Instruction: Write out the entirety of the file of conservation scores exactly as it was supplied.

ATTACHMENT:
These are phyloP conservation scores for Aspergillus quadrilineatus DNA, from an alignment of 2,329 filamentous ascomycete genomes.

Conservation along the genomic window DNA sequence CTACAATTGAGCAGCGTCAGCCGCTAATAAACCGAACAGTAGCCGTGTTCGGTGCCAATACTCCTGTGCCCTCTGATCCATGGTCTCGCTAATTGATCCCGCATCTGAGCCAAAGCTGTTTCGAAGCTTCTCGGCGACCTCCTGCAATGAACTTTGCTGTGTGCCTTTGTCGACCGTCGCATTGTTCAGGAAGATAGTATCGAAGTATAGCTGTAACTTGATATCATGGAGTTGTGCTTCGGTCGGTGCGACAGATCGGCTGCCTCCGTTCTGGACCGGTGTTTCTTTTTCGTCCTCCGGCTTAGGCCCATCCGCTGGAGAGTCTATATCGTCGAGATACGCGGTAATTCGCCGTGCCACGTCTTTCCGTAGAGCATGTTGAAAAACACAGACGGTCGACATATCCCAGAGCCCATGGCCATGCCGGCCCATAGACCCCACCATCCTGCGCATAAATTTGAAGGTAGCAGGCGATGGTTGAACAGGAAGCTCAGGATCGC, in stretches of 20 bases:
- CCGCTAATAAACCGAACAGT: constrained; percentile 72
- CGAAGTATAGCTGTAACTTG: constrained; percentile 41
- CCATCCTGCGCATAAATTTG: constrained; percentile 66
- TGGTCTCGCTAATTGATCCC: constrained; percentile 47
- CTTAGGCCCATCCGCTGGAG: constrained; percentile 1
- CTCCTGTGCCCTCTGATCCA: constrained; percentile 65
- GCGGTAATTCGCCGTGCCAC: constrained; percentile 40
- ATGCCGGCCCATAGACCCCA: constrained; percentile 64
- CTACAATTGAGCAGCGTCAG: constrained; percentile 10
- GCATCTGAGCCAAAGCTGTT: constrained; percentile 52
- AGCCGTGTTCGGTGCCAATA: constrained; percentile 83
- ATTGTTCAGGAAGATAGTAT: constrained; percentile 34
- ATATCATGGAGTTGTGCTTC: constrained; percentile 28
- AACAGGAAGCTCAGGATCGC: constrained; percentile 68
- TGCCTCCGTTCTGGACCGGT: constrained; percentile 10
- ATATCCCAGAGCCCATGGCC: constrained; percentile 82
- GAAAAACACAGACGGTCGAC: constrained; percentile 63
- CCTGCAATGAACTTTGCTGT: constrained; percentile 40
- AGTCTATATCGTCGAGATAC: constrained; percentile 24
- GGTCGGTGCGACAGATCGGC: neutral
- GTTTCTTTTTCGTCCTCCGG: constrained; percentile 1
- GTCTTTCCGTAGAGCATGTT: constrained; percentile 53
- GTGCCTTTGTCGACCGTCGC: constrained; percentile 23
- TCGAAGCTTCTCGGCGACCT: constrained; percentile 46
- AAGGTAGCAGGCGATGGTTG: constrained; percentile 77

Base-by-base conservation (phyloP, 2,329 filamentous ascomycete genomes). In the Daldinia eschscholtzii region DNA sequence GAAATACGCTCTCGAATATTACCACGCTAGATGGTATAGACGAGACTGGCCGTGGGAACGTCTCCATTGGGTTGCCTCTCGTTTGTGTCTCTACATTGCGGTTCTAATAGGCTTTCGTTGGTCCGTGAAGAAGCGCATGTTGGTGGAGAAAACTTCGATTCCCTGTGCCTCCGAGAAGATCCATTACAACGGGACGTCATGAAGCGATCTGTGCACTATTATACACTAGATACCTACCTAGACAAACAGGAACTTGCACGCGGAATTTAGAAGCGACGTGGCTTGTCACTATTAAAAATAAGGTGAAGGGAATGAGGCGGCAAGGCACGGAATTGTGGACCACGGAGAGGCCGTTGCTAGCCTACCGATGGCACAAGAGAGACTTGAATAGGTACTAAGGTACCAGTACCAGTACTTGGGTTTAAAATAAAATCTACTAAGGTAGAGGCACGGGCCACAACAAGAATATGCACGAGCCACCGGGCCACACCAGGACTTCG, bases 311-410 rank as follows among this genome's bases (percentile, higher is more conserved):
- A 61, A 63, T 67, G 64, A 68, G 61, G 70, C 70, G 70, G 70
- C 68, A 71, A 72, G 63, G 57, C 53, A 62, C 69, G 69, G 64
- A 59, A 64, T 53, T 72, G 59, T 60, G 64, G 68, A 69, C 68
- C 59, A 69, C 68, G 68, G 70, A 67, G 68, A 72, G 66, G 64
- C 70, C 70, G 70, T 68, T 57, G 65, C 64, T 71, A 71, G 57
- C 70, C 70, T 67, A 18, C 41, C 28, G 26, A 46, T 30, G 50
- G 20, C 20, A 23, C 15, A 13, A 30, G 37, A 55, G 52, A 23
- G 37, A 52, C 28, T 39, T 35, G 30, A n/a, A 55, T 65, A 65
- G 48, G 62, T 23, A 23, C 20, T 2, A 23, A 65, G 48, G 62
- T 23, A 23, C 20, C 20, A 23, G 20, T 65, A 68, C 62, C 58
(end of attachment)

These are phyloP conservation scores for Aspergillus quadrilineatus DNA, from an alignment of 2,329 filamentous ascomycete genomes.

Conservation along the genomic window DNA sequence CTACAATTGAGCAGCGTCAGCCGCTAATAAACCGAACAGTAGCCGTGTTCGGTGCCAATACTCCTGTGCCCTCTGATCCATGGTCTCGCTAATTGATCCCGCATCTGAGCCAAAGCTGTTTCGAAGCTTCTCGGCGACCTCCTGCAATGAACTTTGCTGTGTGCCTTTGTCGACCGTCGCATTGTTCAGGAAGATAGTATCGAAGTATAGCTGTAACTTGATATCATGGAGTTGTGCTTCGGTCGGTGCGACAGATCGGCTGCCTCCGTTCTGGACCGGTGTTTCTTTTTCGTCCTCCGGCTTAGGCCCATCCGCTGGAGAGTCTATATCGTCGAGATACGCGGTAATTCGCCGTGCCACGTCTTTCCGTAGAGCATGTTGAAAAACACAGACGGTCGACATATCCCAGAGCCCATGGCCATGCCGGCCCATAGACCCCACCATCCTGCGCATAAATTTGAAGGTAGCAGGCGATGGTTGAACAGGAAGCTCAGGATCGC, in stretches of 20 bases:
- CCGCTAATAAACCGAACAGT: constrained; percentile 72
- CGAAGTATAGCTGTAACTTG: constrained; percentile 41
- CCATCCTGCGCATAAATTTG: constrained; percentile 66
- TGGTCTCGCTAATTGATCCC: constrained; percentile 47
- CTTAGGCCCATCCGCTGGAG: constrained; percentile 1
- CTCCTGTGCCCTCTGATCCA: constrained; percentile 65
- GCGGTAATTCGCCGTGCCAC: constrained; percentile 40
- ATGCCGGCCCATAGACCCCA: constrained; percentile 64
- CTACAATTGAGCAGCGTCAG: constrained; percentile 10
- GCATCTGAGCCAAAGCTGTT: constrained; percentile 52
- AGCCGTGTTCGGTGCCAATA: constrained; percentile 83
- ATTGTTCAGGAAGATAGTAT: constrained; percentile 34
- ATATCATGGAGTTGTGCTTC: constrained; percentile 28
- AACAGGAAGCTCAGGATCGC: constrained; percentile 68
- TGCCTCCGTTCTGGACCGGT: constrained; percentile 10
- ATATCCCAGAGCCCATGGCC: constrained; percentile 82
- GAAAAACACAGACGGTCGAC: constrained; percentile 63
- CCTGCAATGAACTTTGCTGT: constrained; percentile 40
- AGTCTATATCGTCGAGATAC: constrained; percentile 24
- GGTCGGTGCGACAGATCGGC: neutral
- GTTTCTTTTTCGTCCTCCGG: constrained; percentile 1
- GTCTTTCCGTAGAGCATGTT: constrained; percentile 53
- GTGCCTTTGTCGACCGTCGC: constrained; percentile 23
- TCGAAGCTTCTCGGCGACCT: constrained; percentile 46
- AAGGTAGCAGGCGATGGTTG: constrained; percentile 77

Base-by-base conservation (phyloP, 2,329 filamentous ascomycete genomes). In the Daldinia eschscholtzii region DNA sequence GAAATACGCTCTCGAATATTACCACGCTAGATGGTATAGACGAGACTGGCCGTGGGAACGTCTCCATTGGGTTGCCTCTCGTTTGTGTCTCTACATTGCGGTTCTAATAGGCTTTCGTTGGTCCGTGAAGAAGCGCATGTTGGTGGAGAAAACTTCGATTCCCTGTGCCTCCGAGAAGATCCATTACAACGGGACGTCATGAAGCGATCTGTGCACTATTATACACTAGATACCTACCTAGACAAACAGGAACTTGCACGCGGAATTTAGAAGCGACGTGGCTTGTCACTATTAAAAATAAGGTGAAGGGAATGAGGCGGCAAGGCACGGAATTGTGGACCACGGAGAGGCCGTTGCTAGCCTACCGATGGCACAAGAGAGACTTGAATAGGTACTAAGGTACCAGTACCAGTACTTGGGTTTAAAATAAAATCTACTAAGGTAGAGGCACGGGCCACAACAAGAATATGCACGAGCCACCGGGCCACACCAGGACTTCG, bases 311-410 rank as follows among this genome's bases (percentile, higher is more conserved):
- A 61, A 63, T 67, G 64, A 68, G 61, G 70, C 70, G 70, G 70
- C 68, A 71, A 72, G 63, G 57, C 53, A 62, C 69, G 69, G 64
- A 59, A 64, T 53, T 72, G 59, T 60, G 64, G 68, A 69, C 68
- C 59, A 69, C 68, G 68, G 70, A 67, G 68, A 72, G 66, G 64
- C 70, C 70, G 70, T 68, T 57, G 65, C 64, T 71, A 71, G 57
- C 70, C 70, T 67, A 18, C 41, C 28, G 26, A 46, T 30, G 50
- G 20, C 20, A 23, C 15, A 13, A 30, G 37, A 55, G 52, A 23
- G 37, A 52, C 28, T 39, T 35, G 30, A n/a, A 55, T 65, A 65
- G 48, G 62, T 23, A 23, C 20, T 2, A 23, A 65, G 48, G 62
- T 23, A 23, C 20, C 20, A 23, G 20, T 65, A 68, C 62, C 58